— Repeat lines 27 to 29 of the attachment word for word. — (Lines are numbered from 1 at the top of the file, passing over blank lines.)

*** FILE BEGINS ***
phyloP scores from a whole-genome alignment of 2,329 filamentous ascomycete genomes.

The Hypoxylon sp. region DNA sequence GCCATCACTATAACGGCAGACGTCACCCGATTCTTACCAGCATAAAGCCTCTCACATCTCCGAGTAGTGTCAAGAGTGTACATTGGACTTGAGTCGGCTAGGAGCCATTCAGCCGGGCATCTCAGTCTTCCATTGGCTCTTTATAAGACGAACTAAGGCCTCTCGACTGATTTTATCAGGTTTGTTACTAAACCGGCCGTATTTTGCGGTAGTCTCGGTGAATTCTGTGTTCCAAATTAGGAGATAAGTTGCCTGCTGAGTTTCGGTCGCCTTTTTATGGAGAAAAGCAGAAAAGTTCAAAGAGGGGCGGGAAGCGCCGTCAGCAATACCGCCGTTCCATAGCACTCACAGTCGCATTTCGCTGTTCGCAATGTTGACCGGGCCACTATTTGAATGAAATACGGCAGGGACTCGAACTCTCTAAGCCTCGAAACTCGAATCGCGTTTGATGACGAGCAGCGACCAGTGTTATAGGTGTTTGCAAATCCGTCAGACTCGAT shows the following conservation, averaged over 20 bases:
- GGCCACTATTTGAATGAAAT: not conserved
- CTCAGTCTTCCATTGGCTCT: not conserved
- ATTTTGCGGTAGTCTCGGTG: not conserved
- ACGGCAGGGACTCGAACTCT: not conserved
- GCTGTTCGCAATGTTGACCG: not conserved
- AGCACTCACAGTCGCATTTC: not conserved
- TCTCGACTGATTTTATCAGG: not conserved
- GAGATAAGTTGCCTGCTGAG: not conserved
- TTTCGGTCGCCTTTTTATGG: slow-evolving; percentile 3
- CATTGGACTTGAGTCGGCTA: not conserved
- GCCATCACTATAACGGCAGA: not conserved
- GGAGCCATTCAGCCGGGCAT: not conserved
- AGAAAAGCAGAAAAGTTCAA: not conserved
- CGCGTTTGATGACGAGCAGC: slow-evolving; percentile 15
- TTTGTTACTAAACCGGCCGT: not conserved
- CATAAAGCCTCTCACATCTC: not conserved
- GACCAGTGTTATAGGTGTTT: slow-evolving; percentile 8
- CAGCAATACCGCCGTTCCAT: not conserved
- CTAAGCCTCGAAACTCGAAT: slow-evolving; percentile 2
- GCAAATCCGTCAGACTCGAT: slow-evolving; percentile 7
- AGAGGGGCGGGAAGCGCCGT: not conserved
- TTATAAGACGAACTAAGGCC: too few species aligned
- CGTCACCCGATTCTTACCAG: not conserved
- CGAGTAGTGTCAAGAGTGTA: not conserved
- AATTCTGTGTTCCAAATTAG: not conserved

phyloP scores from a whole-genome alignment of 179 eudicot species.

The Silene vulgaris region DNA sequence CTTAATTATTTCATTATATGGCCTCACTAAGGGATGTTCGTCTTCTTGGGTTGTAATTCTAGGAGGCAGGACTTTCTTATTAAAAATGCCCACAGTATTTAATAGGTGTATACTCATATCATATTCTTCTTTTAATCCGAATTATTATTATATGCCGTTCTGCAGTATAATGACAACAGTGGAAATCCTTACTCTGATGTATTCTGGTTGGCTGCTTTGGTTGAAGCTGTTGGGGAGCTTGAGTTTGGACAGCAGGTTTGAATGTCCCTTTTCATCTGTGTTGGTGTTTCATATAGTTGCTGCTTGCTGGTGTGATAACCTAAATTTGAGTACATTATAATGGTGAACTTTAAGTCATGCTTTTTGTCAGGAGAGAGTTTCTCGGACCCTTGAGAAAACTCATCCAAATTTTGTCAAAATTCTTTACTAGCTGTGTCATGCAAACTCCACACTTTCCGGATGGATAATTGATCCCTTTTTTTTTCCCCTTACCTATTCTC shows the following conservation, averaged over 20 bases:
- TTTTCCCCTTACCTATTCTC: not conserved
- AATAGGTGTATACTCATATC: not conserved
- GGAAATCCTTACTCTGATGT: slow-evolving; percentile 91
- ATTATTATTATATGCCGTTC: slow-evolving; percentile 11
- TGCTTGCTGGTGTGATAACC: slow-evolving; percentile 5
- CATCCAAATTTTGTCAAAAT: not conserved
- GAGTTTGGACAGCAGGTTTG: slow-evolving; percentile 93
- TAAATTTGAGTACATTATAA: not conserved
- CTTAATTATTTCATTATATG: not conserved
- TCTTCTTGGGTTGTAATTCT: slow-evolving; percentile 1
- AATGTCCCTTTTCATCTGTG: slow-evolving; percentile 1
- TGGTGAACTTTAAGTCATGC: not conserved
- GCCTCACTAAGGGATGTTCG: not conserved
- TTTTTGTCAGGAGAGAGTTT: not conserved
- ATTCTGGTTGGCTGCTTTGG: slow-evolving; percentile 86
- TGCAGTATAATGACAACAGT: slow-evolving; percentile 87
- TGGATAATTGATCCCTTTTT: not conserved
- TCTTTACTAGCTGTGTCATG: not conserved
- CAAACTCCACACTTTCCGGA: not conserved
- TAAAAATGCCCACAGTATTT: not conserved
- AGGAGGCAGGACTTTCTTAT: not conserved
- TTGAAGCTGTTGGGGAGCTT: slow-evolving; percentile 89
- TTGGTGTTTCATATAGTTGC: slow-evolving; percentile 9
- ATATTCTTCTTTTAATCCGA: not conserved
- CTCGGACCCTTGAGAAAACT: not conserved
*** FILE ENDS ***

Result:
- AATTCTGTGTTCCAAATTAG: not conserved

phyloP scores from a whole-genome alignment of 179 eudicot species.

The Silene vulgaris region DNA sequence CTTAATTATTTCATTATATGGCCTCACTAAGGGATGTTCGTCTTCTTGGGTTGTAATTCTAGGAGGCAGGACTTTCTTATTAAAAATGCCCACAGTATTTAATAGGTGTATACTCATATCATATTCTTCTTTTAATCCGAATTATTATTATATGCCGTTCTGCAGTATAATGACAACAGTGGAAATCCTTACTCTGATGTATTCTGGTTGGCTGCTTTGGTTGAAGCTGTTGGGGAGCTTGAGTTTGGACAGCAGGTTTGAATGTCCCTTTTCATCTGTGTTGGTGTTTCATATAGTTGCTGCTTGCTGGTGTGATAACCTAAATTTGAGTACATTATAATGGTGAACTTTAAGTCATGCTTTTTGTCAGGAGAGAGTTTCTCGGACCCTTGAGAAAACTCATCCAAATTTTGTCAAAATTCTTTACTAGCTGTGTCATGCAAACTCCACACTTTCCGGATGGATAATTGATCCCTTTTTTTTTCCCCTTACCTATTCTC shows the following conservation, averaged over 20 bases: